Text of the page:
Read an Excerpt
the post-cyberpunk anthology
By James Patrick Kelly, John Kessel
Tachyon Publications Copyright © 2007 James Patrick Kelly & John Kessel
All rights reserved.
Accompanying CP'S fascination with the "street" came the assumption that, outside of middle-class social structures, new things can be done. Here Chairman Bruce himself observes that the middle class exerts its pull and the outsiders move toward the ordinary. Ten years after the conclusion of this story Lyle will be running a business and Deep Eddy will be a media commentator, both married (and probably divorced) with children.
This PCP story consciously reverses many cyberpunk clichés: it abjures sex and gives the hero a mother. Most amusing of all, Sterling dismantles the myth of the ninja black ops secret agent, a character helpless here in the face of a streetwise community and a social worker.
Repeated tinny banging woke Lyle in his hammock. Lyle groaned, sat up, and slid free into the tool-crowded aisle of his bike shop.
Lyle hitched up the black elastic of his skintight shorts and plucked yesterday's grease-stained sleeveless off the workbench. He glanced blearily at his chronometer as he picked his way toward the door. It was 10:04.38 in the morning, June 27, 2037.
Lyle hopped over a stray can of primer and the floor boomed gently beneath his feet. With all the press of work, he'd collapsed into sleep without properly cleaning the shop. Doing custom enameling paid okay, but it ate up time like crazy. Working and living alone was wearing him out.
Lyle opened the shop door, revealing a long sheer drop to dusty tiling far below. Pigeons darted beneath the hull of his shop through a soot-stained hole in the broken atrium glass, and wheeled off to their rookery somewhere in the darkened guts of the high-rise.
More banging. Far below, a uniformed delivery kid stood by his cargo tricycle, yanking rhythmically at the long dangling string of Lyle's spot-welded doorknocker.
Lyle waved, yawning. From his vantage point below the huge girders of the cavernous atrium, Lyle had a fine overview of three burnt-out interior levels of the old Tsatanuga Archiplat. Once elegant handrails and battered pedestrian overlooks fronted on the great airy cavity of the atrium. Behind the handrails was a three-floor wilderness of jury-rigged lights, chicken coops, water tanks, and squatters' flags. The fire-damaged floors, walls, and ceilings were riddled with handmade descent-chutes, long coiling staircases, and rickety ladders.
Lyle took note of a crew of Chattanooga demolition workers in their yellow detox suits. The repair crew was deploying vacuum scrubbers and a high-pressure hose-off by the vandal-proofed western elevators of Floor 34. Two or three days a week, the city crew meandered into the damage zone to pretend to work, with a great hypocritical show of sawhorses and barrier tape. The lazy sons of bitches were all on the take.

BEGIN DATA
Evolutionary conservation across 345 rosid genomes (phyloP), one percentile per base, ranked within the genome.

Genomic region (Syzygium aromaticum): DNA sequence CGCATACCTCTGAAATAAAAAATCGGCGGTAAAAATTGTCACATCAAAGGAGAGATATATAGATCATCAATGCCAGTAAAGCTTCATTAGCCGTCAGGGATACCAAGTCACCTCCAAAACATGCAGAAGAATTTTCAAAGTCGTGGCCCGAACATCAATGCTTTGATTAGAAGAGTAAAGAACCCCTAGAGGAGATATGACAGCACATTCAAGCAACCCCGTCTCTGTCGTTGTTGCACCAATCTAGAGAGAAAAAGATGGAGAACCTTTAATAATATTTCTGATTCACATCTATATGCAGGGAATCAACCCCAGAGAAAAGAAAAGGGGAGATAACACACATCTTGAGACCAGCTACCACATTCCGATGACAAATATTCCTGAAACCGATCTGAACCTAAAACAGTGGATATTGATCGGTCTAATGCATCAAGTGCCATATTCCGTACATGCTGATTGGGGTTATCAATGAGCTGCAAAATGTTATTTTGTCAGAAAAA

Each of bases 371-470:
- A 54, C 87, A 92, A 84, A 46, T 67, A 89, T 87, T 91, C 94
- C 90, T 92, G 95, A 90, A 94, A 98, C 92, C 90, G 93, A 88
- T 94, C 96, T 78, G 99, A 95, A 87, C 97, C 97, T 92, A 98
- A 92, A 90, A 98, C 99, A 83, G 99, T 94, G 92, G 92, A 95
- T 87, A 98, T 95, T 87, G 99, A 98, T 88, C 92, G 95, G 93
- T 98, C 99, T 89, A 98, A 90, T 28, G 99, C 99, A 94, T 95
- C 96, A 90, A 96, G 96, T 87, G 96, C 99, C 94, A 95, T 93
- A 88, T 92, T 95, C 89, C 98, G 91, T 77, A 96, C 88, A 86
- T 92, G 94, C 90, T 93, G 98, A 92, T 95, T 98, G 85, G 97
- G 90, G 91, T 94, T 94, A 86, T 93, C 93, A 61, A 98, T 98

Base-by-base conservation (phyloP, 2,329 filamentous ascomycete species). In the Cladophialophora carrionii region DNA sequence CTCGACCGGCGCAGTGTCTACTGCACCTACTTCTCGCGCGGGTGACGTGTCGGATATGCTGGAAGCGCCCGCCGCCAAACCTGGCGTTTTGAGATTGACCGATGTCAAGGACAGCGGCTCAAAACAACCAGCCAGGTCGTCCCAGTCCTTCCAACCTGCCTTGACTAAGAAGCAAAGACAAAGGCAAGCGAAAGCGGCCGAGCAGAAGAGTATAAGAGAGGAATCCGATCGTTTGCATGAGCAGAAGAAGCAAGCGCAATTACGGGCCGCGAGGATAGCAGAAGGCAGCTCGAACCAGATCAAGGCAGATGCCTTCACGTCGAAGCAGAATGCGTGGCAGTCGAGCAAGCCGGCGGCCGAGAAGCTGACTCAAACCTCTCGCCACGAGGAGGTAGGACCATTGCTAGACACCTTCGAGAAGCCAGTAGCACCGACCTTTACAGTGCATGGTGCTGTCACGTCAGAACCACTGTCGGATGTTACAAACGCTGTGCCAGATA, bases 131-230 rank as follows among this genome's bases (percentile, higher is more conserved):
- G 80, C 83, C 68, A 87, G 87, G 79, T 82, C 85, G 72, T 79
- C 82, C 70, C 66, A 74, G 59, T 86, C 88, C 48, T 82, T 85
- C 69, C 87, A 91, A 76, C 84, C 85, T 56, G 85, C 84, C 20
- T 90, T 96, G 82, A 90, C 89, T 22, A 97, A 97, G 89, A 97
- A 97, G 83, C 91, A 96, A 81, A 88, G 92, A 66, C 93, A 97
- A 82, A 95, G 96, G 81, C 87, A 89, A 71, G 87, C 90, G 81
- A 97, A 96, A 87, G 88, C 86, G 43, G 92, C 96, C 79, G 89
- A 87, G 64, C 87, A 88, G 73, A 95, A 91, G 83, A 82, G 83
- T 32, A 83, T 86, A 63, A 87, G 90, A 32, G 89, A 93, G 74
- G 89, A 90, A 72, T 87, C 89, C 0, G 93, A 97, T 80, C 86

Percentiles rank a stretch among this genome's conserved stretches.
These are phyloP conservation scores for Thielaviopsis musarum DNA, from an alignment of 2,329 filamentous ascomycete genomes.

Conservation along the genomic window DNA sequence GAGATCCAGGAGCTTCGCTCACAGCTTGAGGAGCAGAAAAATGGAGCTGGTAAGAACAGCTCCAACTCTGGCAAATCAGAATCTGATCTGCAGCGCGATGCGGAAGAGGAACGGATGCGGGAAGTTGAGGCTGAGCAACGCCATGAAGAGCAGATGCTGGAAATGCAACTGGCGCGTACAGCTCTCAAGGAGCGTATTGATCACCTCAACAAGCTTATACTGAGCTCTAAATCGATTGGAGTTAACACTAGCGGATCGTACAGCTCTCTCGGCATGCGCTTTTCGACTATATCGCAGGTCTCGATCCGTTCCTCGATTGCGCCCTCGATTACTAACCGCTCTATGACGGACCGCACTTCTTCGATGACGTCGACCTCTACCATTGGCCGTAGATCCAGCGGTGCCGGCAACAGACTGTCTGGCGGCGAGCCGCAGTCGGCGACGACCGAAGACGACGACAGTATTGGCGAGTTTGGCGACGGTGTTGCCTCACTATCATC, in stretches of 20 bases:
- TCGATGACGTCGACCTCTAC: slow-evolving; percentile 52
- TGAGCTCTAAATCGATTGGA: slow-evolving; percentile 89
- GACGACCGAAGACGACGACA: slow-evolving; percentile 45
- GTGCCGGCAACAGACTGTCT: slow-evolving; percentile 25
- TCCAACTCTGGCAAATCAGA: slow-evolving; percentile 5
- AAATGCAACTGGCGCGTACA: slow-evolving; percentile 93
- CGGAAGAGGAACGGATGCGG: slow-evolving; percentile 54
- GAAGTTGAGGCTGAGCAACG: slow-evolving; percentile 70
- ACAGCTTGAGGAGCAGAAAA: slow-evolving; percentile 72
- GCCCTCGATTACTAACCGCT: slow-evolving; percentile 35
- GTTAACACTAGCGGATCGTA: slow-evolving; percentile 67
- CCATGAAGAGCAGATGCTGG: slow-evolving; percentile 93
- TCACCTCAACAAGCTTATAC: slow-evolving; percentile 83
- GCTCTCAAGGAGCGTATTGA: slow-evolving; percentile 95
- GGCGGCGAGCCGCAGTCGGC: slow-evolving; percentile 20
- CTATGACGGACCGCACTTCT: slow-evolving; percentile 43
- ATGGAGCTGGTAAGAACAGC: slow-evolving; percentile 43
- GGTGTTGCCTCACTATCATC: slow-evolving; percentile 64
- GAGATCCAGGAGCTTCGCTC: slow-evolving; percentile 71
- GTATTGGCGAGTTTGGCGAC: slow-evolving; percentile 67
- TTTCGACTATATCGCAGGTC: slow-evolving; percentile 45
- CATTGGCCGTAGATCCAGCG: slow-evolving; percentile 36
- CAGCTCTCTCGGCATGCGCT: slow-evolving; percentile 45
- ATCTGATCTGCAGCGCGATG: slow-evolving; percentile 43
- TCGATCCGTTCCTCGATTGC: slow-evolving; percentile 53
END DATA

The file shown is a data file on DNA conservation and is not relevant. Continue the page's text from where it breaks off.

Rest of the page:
Lyle thumbed the brake switches in their big metal box by the flywheel. The bike shop slithered, with a subtle hiss of cable-clamps, down three stories, to dock with a grating crunch onto four concrete-filled metal drums.
The delivery kid looked real familiar. He was in and out of the zone pretty often. Lyle had once done some custom work on the kid's cargo trike, new shocks and some granny-gearing as he recalled, but he couldn't remember the kid's name. Lyle was terrible with names. "What's up, zude?"
"Hard night, Lyle?"
"Just real busy."
The kid's nose wrinkled at the stench from the shop. "Doin' a lot of paint work, huh?" He glanced at his palmtop notepad. "You still taking deliveries for Edward Dertouzas?"
"Yeah. I guess so." Lyle rubbed the gear tattoo on one stubbled cheek. "If I have to."
The kid offered a stylus, reaching up. "Can you sign for him?"
Lyle folded his bare arms warily. "Naw, man, I can't sign for Deep Eddy. Eddy's in Europe somewhere. Eddy left months ago. Haven't seen Eddy in ages."
The delivery kid scratched his sweating head below his billed fabric cap. He turned to check for any possible sneak-ups by snatch-and-grab artists out of the squatter warrens. The government simply refused to do postal delivery on the Thirty-second, Thirty-third, and Thirty-fourth floors. You never saw many cops inside the zone, either. Except for the city demolition crew, about the only official functionaries who ever showed up in the zone were a few psychotically empathetic NAFTA social workers.
"I'll get a bonus if you sign for this thing." The kid gazed up in squint-eyed appeal. "It's gotta be worth something, Lyle. It's a really weird kind of routing, they paid a lot of money to send it just that way."
Lyle crouched down in the open doorway. "Let's have a look at it."
The package was a heavy shockproof rectangle in heat-sealed plastic shrink-wrap, with a plethora of intra-European routing stickers. To judge by all the overlays, the package had been passed from postal system to postal system at least eight times before officially arriving in the legal custody of any human being. The return address, if there had ever been one, was completely obscured. Someplace in France, maybe.
Lyle held the box up two-handed to his ear and shook it. Hardware.
"You gonna sign, or not?"
"Yeah." Lyle scratched illegibly at the little signature panel, then looked at the delivery trike. "You oughta get that front wheel trued."
The kid shrugged. "Got anything to send out today?"
"Naw," Lyle grumbled, "I'm not doing mail-order repair work anymore; it's too complicated and I get ripped off too much."
"Suit yourself." The kid clambered into the recumbent seat of his trike and pedaled off across the heat-cracked ceramic tiles of the atrium plaza.